Do you want to start a CBD oil business but you are concerned about breaking the law? If YES, here is a list of states in USA where CBD oil is legal.
CBD, cannabidiol, is a naturally occurring chemical compound from plants in the cannabis family, including the hemp plant. CBD is just one of more than a hundred different types of cannabinoids, the molecules produced uniquely by cannabis plants.
According to the Controlled Substance Act definition, some parts of the cannabis plant are clearly illegal, while others fall into a grayer area. One of these – for the most part – is CBD extracted from the “legal” parts of the cannabis plant, and non-marijuana industrial hemp plants, which, as defined by Section 7606 of the Farm Bill are cannabis plants with less than 0.3 percent THC.
CBD in the united states is no longer seen as a Schedule I controlled substance under the Farm Act. But, under the DEA’s definition, it remains on the list. This allows for individual states to create exceptions to the status of CBD, even when cultivated from hemp plants grown legally under the act. Determining if CBD is legal in the United States is clearly a challenge.
Although it depends on the source, you could receive a loud, resounding “yes,” a more restrained shoulder shrug, or an explicit “no.” Meanwhile, when harvested in compliance with the Farm Bill and with the precedents set by Congress, CBD oil containing less than 0.3 percent and harvested from industrial hemp plants is indeed federally legal. While CBD sourced from hemp plants is legal at the federal level and mostly enforced similarly by individual states, proceeding with caution is still absolutely important.
Although 33 states in the US have legalized medical marijuana, the remaining 17 states have all passed laws allowing the use of cannabidiol (CBD) extract, usually in oil form, with minimal tetrahydrocannabinol (THC), and often for the treatment of epilepsy or seizures in seriously ill children. These states include…
List of States in USA Where CBD Oil is Legal
On Apr. 1, 2014, the state’s Governor Robert Bentley signed SB 174, known as “Carly’s Law,” which gives room for an affirmative defense against prosecution for CBD possession by people suffering from debilitating epileptic conditions.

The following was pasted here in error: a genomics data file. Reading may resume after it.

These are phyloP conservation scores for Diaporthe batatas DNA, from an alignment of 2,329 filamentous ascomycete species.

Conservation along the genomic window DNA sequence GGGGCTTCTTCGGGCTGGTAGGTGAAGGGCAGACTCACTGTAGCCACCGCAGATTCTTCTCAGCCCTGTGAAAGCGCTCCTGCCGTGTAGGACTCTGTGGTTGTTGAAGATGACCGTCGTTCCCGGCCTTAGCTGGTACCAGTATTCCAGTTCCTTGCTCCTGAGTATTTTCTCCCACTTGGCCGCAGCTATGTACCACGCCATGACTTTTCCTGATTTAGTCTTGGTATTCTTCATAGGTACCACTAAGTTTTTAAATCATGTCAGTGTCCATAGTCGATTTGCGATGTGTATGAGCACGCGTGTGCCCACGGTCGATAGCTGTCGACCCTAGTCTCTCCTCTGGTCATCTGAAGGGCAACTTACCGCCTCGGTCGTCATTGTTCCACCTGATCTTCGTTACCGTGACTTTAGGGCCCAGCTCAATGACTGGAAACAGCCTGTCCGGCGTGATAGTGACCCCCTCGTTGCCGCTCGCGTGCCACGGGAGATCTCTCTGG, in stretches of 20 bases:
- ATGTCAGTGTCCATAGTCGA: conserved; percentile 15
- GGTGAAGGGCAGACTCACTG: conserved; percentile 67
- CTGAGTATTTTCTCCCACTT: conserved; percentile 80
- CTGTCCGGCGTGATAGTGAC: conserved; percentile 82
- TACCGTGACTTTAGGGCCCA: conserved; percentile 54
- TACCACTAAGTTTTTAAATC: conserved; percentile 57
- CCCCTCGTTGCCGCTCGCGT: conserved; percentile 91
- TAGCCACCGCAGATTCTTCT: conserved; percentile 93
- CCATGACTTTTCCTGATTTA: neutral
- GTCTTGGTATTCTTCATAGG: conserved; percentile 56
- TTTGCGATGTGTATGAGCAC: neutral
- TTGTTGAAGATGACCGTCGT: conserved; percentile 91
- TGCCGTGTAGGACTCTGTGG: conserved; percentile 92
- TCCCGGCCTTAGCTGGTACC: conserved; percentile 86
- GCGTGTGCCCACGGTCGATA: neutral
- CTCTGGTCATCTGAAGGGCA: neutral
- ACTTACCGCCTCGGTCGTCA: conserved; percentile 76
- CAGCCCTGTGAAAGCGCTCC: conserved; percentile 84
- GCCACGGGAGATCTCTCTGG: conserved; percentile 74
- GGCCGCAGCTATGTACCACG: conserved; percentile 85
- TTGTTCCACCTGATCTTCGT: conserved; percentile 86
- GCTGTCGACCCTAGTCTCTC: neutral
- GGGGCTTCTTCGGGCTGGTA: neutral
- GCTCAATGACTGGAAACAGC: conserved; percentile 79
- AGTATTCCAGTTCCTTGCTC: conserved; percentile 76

The law states that “a prescription for the possession or use of cannabidiol (CBD) as authorized by this act shall be provided exclusively by the UAB [University of Alabama at Birmingham] Department for a debilitating epileptic condition.”
Since marijuana is illegal under federal laws, doctors are not allowed to write “prescriptions” for it. Also, on May 4, 2016, Gov. Bentley signed HB 61 into law. Known as Leni’s Law, the bill allows an affirmative defense for possession of CBD oil “for specified debilitating conditions that produce seizures.”
Georgia Governor Nathan on April 16, 2015 signed HB 1 (Haleigh’s Hope Act) into law, which allows the use of cannabis oil that contains no more than 5% THC. According to the Georgia Department of Public Health, the law did “not address how low THC oil is made, purchased or shipped.
It only established a procedure to ensure qualified persons will be protected from prosecution for having it in their possession.” On Apr. 17, 2019, Gov. Brian Kemp signed a bill that permits in-state production/sale of marijuana oil and allows growing licenses for up to six private companies, effective July 1, 2019.
The Georgia Department of Public Health issues Low THC Oil Registry Cards ($25 fee) to qualifying patients with one of 16 conditions: cancer, ALS, seizure disorders, multiple sclerosis, Crohn’s disease, mitochondrial disease, Parkinson’s disease, sickle cell disease, Tourette’s syndrome, autism spectrum disorder, when (a) patient is 18 years of age or more, epidermolysis bullosa, Alzheimer’s disease, AIDS, peripheral neuropathy, hospice program patients, intractable pain, and PTSD.
On Apr. 27, 2017, Gov. Eric Holcomb on April 27, 2017 signed HB 1148 into law, which allows the use of cannabidiol that is at least 5% CBD and contains no more than 0.3% THC for treatment-resistant epilepsy. While on Mar. 21, 2018, he also signed SB 52 into law, which allows distribution and retail of “low-THC hemp extract,” defined as a product “(1) derived from Cannabis sativa L. that meets the definition of industrial hemp; (2) that contains not more than 0.3% delta-9-THC (including precursors); and (3) that contains no other controlled substances.”
Precisely on May 30, 2014, Iowa Governor Terry Branstad signed SF 2360 into law, saying “This bill received tremendous support and truly shows the power of people talking to their legislators and to their governor about important issues to them, to their families and to their children”. Also, on May 12, 2017, Governor Branstad signed HF 524 into law.